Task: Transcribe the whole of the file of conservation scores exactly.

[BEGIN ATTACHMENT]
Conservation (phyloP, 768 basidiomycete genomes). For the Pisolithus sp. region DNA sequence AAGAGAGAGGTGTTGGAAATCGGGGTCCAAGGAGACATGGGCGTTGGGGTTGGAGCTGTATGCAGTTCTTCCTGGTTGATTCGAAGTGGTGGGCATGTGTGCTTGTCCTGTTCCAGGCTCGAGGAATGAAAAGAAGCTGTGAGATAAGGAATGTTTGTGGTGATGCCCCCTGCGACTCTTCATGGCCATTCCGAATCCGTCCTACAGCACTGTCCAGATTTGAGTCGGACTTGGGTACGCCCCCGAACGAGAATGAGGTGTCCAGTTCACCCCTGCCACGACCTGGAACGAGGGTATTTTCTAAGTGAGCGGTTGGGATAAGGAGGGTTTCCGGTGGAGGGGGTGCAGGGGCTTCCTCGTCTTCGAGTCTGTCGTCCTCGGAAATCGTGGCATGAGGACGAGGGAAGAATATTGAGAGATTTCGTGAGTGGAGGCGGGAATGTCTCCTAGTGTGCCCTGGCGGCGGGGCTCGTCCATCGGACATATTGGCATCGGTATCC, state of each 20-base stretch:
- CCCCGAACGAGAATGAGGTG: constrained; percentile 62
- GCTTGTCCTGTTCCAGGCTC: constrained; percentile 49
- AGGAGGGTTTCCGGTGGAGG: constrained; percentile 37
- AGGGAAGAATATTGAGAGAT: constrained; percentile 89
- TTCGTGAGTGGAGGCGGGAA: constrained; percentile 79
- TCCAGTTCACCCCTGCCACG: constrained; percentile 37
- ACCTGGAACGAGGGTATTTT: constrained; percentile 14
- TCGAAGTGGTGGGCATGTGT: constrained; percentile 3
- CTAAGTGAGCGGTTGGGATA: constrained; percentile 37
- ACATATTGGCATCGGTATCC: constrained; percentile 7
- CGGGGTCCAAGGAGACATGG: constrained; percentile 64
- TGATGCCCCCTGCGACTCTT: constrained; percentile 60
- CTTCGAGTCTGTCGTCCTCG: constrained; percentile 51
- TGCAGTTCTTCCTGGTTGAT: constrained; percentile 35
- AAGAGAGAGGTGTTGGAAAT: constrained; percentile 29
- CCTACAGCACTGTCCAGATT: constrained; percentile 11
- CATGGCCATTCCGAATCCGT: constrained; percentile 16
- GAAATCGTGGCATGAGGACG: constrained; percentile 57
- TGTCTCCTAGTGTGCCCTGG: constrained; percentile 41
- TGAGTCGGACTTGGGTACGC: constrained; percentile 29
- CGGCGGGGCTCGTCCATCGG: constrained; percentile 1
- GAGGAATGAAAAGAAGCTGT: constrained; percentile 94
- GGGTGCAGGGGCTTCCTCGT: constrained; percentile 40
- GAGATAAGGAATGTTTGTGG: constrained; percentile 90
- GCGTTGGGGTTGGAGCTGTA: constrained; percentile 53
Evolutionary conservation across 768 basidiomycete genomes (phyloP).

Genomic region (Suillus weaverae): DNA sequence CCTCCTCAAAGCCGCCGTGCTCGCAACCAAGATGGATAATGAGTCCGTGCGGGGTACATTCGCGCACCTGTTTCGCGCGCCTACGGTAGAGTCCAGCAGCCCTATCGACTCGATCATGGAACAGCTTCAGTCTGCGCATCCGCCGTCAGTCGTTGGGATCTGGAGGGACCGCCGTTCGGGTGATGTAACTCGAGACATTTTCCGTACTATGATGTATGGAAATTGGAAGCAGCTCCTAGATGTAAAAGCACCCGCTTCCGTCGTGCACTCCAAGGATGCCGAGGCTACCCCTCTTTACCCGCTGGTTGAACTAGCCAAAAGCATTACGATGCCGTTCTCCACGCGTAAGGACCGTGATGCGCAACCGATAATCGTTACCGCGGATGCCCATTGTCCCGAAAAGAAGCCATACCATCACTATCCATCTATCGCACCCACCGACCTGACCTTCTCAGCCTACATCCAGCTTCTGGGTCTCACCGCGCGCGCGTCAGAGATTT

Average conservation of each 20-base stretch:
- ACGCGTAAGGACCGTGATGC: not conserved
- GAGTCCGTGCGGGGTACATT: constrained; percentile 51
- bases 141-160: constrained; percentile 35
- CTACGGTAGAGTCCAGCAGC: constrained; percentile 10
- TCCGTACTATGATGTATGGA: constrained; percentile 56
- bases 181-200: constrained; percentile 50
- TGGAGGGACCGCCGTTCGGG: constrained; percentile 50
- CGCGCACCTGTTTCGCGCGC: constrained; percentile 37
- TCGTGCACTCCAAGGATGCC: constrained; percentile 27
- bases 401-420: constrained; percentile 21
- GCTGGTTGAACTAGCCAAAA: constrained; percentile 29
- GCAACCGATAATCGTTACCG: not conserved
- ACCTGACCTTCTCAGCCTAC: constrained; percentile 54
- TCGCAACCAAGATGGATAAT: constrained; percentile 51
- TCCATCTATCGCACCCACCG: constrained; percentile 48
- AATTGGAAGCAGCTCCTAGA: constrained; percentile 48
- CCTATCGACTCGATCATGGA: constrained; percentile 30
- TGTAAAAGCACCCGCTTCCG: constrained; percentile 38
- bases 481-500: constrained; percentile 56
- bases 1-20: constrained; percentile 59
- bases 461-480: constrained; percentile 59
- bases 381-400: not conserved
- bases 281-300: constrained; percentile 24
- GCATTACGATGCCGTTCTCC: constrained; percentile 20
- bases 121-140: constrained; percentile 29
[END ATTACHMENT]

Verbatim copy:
Conservation (phyloP, 768 basidiomycete genomes). For the Pisolithus sp. region DNA sequence AAGAGAGAGGTGTTGGAAATCGGGGTCCAAGGAGACATGGGCGTTGGGGTTGGAGCTGTATGCAGTTCTTCCTGGTTGATTCGAAGTGGTGGGCATGTGTGCTTGTCCTGTTCCAGGCTCGAGGAATGAAAAGAAGCTGTGAGATAAGGAATGTTTGTGGTGATGCCCCCTGCGACTCTTCATGGCCATTCCGAATCCGTCCTACAGCACTGTCCAGATTTGAGTCGGACTTGGGTACGCCCCCGAACGAGAATGAGGTGTCCAGTTCACCCCTGCCACGACCTGGAACGAGGGTATTTTCTAAGTGAGCGGTTGGGATAAGGAGGGTTTCCGGTGGAGGGGGTGCAGGGGCTTCCTCGTCTTCGAGTCTGTCGTCCTCGGAAATCGTGGCATGAGGACGAGGGAAGAATATTGAGAGATTTCGTGAGTGGAGGCGGGAATGTCTCCTAGTGTGCCCTGGCGGCGGGGCTCGTCCATCGGACATATTGGCATCGGTATCC, state of each 20-base stretch:
- CCCCGAACGAGAATGAGGTG: constrained; percentile 62
- GCTTGTCCTGTTCCAGGCTC: constrained; percentile 49
- AGGAGGGTTTCCGGTGGAGG: constrained; percentile 37
- AGGGAAGAATATTGAGAGAT: constrained; percentile 89
- TTCGTGAGTGGAGGCGGGAA: constrained; percentile 79
- TCCAGTTCACCCCTGCCACG: constrained; percentile 37
- ACCTGGAACGAGGGTATTTT: constrained; percentile 14
- TCGAAGTGGTGGGCATGTGT: constrained; percentile 3
- CTAAGTGAGCGGTTGGGATA: constrained; percentile 37
- ACATATTGGCATCGGTATCC: constrained; percentile 7
- CGGGGTCCAAGGAGACATGG: constrained; percentile 64
- TGATGCCCCCTGCGACTCTT: constrained; percentile 60
- CTTCGAGTCTGTCGTCCTCG: constrained; percentile 51
- TGCAGTTCTTCCTGGTTGAT: constrained; percentile 35
- AAGAGAGAGGTGTTGGAAAT: constrained; percentile 29
- CCTACAGCACTGTCCAGATT: constrained; percentile 11
- CATGGCCATTCCGAATCCGT: constrained; percentile 16
- GAAATCGTGGCATGAGGACG: constrained; percentile 57
- TGTCTCCTAGTGTGCCCTGG: constrained; percentile 41
- TGAGTCGGACTTGGGTACGC: constrained; percentile 29
- CGGCGGGGCTCGTCCATCGG: constrained; percentile 1
- GAGGAATGAAAAGAAGCTGT: constrained; percentile 94
- GGGTGCAGGGGCTTCCTCGT: constrained; percentile 40
- GAGATAAGGAATGTTTGTGG: constrained; percentile 90
- GCGTTGGGGTTGGAGCTGTA: constrained; percentile 53
Evolutionary conservation across 768 basidiomycete genomes (phyloP).

Genomic region (Suillus weaverae): DNA sequence CCTCCTCAAAGCCGCCGTGCTCGCAACCAAGATGGATAATGAGTCCGTGCGGGGTACATTCGCGCACCTGTTTCGCGCGCCTACGGTAGAGTCCAGCAGCCCTATCGACTCGATCATGGAACAGCTTCAGTCTGCGCATCCGCCGTCAGTCGTTGGGATCTGGAGGGACCGCCGTTCGGGTGATGTAACTCGAGACATTTTCCGTACTATGATGTATGGAAATTGGAAGCAGCTCCTAGATGTAAAAGCACCCGCTTCCGTCGTGCACTCCAAGGATGCCGAGGCTACCCCTCTTTACCCGCTGGTTGAACTAGCCAAAAGCATTACGATGCCGTTCTCCACGCGTAAGGACCGTGATGCGCAACCGATAATCGTTACCGCGGATGCCCATTGTCCCGAAAAGAAGCCATACCATCACTATCCATCTATCGCACCCACCGACCTGACCTTCTCAGCCTACATCCAGCTTCTGGGTCTCACCGCGCGCGCGTCAGAGATTT

Average conservation of each 20-base stretch:
- ACGCGTAAGGACCGTGATGC: not conserved
- GAGTCCGTGCGGGGTACATT: constrained; percentile 51
- bases 141-160: constrained; percentile 35
- CTACGGTAGAGTCCAGCAGC: constrained; percentile 10
- TCCGTACTATGATGTATGGA: constrained; percentile 56
- bases 181-200: constrained; percentile 50
- TGGAGGGACCGCCGTTCGGG: constrained; percentile 50
- CGCGCACCTGTTTCGCGCGC: constrained; percentile 37
- TCGTGCACTCCAAGGATGCC: constrained; percentile 27
- bases 401-420: constrained; percentile 21
- GCTGGTTGAACTAGCCAAAA: constrained; percentile 29
- GCAACCGATAATCGTTACCG: not conserved
- ACCTGACCTTCTCAGCCTAC: constrained; percentile 54
- TCGCAACCAAGATGGATAAT: constrained; percentile 51
- TCCATCTATCGCACCCACCG: constrained; percentile 48
- AATTGGAAGCAGCTCCTAGA: constrained; percentile 48
- CCTATCGACTCGATCATGGA: constrained; percentile 30
- TGTAAAAGCACCCGCTTCCG: constrained; percentile 38
- bases 481-500: constrained; percentile 56
- bases 1-20: constrained; percentile 59
- bases 461-480: constrained; percentile 59
- bases 381-400: not conserved
- bases 281-300: constrained; percentile 24
- GCATTACGATGCCGTTCTCC: constrained; percentile 20
- bases 121-140: constrained; percentile 29